Wednesday, February 02, 2005

Identity, Directories, and LID

I wish that I had more hours in the day. I have been wanting to respond to an e-mail from Johannes Ernst (I swear I will! I'm reading the LID docs again!) for weeks now ... and I also wanted to reply to this post that he wrote the other day.

In his post, he comments on some of the comments that I made about directories, and I wanted to clarify a couple of points. He lists three issues that I will address here:
  • LID is decentralized and does not depend on any directory (we'll talk about some exciting consequences of that in a few weeks... stay tuned)
I am in full agreement, and my directory solution is also fully decentralized. Anyone that knew me at Novell during our years of work on digitalMe knows that I was a maniac about a project out of our labs in India called "Personal Directory." You can still go and download a copy and check it out. This is a full blown LDAP v3 directory service that can run on your desktop. In my perspective of how directories can be integrated and used for identity, I do not believe in "one big directory in the sky", nor "a bunch of directories", but instead see these running everwhere.

As I started to read the LID documentation, I realized that I could probably put an LDAP directory behind the LID protocols, and serve information directly from the directory. The benefit here is that directories like this are already in use in thousands or millions of businesses out there ... so leveraging this existing base of identity information just happens.
  • access control "down to the attribute level" is all fine, but unless the person owning the identity is in control, it won't be used much (most directories I've seen are all-or-nothing things, and maintaining all of those rights centrally quickly becomes so expensive that few do it)
Yes! This was one of the core benefits we were working on with digitalMe ... a way for users to manage their own identity, and also the synchronization of their attributes - selectively - into other personal and community directories. The power that we were exploiting was a standard feature of Novell's directory implementations ... the ability to easily determine who could access/modify any object down to the attribute level. We then worked on automating the process of a local agent keeping your identity information up to date with the personal and community directories where you had defined a relationship.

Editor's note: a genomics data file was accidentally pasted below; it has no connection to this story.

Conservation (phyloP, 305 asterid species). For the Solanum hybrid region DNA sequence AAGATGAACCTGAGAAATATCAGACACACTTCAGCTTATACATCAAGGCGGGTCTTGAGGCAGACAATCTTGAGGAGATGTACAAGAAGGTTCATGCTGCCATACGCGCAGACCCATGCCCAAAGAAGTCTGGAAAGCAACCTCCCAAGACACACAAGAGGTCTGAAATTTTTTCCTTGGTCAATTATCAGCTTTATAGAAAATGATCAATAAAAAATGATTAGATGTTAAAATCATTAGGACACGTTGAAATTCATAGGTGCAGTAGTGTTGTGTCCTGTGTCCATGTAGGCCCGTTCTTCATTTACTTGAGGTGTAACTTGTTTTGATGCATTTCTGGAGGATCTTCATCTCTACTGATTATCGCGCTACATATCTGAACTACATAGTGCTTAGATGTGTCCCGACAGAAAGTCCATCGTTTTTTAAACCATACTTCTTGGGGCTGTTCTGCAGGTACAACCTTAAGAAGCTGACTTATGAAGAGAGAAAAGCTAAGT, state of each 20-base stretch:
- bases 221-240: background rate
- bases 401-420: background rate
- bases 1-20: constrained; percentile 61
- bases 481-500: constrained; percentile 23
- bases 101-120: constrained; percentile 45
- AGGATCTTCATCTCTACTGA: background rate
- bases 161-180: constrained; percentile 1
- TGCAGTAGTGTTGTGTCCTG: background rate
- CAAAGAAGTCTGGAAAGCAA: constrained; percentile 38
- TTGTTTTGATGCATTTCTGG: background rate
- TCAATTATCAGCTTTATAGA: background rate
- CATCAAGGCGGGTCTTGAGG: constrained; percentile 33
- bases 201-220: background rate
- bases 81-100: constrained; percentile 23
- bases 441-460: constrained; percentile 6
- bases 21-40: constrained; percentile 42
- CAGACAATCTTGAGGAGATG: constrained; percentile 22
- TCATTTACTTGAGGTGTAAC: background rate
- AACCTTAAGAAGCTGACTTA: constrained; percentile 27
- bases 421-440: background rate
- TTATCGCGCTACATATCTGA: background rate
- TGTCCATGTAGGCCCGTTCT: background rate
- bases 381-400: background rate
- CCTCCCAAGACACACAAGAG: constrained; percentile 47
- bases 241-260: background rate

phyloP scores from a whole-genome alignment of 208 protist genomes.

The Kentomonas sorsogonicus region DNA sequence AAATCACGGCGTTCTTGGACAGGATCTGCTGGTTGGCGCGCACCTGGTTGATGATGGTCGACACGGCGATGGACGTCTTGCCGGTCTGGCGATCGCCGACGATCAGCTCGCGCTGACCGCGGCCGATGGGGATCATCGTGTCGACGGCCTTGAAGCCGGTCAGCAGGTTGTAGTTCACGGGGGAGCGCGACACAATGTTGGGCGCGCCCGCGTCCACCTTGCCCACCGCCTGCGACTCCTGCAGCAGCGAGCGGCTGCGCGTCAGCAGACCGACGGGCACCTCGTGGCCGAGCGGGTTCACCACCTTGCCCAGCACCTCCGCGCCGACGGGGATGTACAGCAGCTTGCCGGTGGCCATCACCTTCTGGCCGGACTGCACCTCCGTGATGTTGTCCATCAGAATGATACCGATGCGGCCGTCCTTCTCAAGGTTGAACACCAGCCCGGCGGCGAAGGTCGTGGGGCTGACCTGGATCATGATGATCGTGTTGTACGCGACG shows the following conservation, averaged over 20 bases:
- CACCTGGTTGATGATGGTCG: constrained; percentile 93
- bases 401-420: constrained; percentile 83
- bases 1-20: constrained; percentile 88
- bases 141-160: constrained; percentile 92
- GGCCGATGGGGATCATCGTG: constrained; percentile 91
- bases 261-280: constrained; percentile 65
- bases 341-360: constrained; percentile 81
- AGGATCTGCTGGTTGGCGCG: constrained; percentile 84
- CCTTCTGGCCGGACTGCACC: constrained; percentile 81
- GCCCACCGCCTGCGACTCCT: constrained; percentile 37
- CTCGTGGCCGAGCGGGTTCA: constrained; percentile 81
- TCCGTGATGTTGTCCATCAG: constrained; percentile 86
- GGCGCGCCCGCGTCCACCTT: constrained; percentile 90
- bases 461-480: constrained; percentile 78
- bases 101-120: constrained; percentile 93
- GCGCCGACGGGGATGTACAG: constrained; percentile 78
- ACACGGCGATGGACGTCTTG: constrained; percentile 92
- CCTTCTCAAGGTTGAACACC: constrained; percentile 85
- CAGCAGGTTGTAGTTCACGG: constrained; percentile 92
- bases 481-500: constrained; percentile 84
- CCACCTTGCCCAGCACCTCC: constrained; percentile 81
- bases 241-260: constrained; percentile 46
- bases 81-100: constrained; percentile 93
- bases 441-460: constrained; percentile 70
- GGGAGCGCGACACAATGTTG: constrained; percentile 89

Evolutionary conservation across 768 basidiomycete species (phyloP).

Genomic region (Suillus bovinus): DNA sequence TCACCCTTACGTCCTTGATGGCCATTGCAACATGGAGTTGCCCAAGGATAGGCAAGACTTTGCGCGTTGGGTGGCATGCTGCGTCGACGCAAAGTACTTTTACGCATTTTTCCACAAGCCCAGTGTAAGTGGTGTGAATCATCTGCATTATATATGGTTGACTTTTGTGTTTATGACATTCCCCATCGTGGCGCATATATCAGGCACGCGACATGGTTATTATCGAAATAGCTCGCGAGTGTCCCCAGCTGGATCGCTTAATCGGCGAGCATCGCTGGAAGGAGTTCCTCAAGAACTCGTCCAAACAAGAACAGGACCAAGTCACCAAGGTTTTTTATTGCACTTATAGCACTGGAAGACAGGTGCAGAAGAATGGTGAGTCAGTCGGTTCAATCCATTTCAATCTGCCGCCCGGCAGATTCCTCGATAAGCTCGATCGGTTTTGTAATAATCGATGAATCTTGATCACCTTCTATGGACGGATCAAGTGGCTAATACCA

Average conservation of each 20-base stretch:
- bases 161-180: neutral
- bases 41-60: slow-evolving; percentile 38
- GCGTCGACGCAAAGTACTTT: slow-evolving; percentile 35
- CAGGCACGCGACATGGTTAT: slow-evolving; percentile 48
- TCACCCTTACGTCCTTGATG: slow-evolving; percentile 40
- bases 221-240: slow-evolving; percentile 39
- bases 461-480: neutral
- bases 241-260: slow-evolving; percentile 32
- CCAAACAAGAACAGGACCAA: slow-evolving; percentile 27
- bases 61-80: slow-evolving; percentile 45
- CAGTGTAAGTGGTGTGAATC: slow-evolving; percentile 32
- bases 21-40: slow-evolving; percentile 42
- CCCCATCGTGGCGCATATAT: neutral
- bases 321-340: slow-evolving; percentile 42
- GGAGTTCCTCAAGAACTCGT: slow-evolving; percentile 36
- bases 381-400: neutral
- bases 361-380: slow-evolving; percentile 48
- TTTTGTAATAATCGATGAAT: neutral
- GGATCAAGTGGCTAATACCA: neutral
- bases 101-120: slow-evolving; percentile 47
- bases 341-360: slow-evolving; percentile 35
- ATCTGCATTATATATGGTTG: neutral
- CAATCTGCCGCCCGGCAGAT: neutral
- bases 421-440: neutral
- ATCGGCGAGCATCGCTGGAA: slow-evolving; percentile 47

• he doesn't talk about how this would work across the boundaries of a directory, or an organization.
Hopefully, some of my explanation above reveals some of what we were exploring. With digitalMe, I would have my 'personal directory' where I would have an object representing me to keep my own personal identity information, along with objects representing friends, family, and associates that I have relationships with. Corporations or other communities would then have their own directories containing objects representing the identities of their members and associates ... one of those objects might represent me if I have a relationship with that entity.

As part of our redundancy and fault tolerance plans, we had also looked to the future where I might also replicate my directory to other computers (my home computer?) or hosted directories (a bank?) so that there is no single point of failure or loss.

One of the areas that I really like LID, and to think about integration with directories, is the layers of abstraction that can be implemented. I could easily modify the index.cgi (ok ... if I had some spare time!) so that it uses a directory to obtain the user attributes, instead of the various vCard and FOAF xml files. If the LID request also passes through the credentials of the requestor, then the directory would automatically return only the attributes visible to that requestor. If I still wanted the foaf.xml or vcard.xml files, I could generate these dynamically on the fly - from the directory - as an alternative. In a business environment, there might already be a directory that contains a great deal of information about me.

Overall, I really like what I see with LID ... I'm going to continue reading and maybe play with the scripts. Maybe I'll make the time to do some modifications ... ;-)


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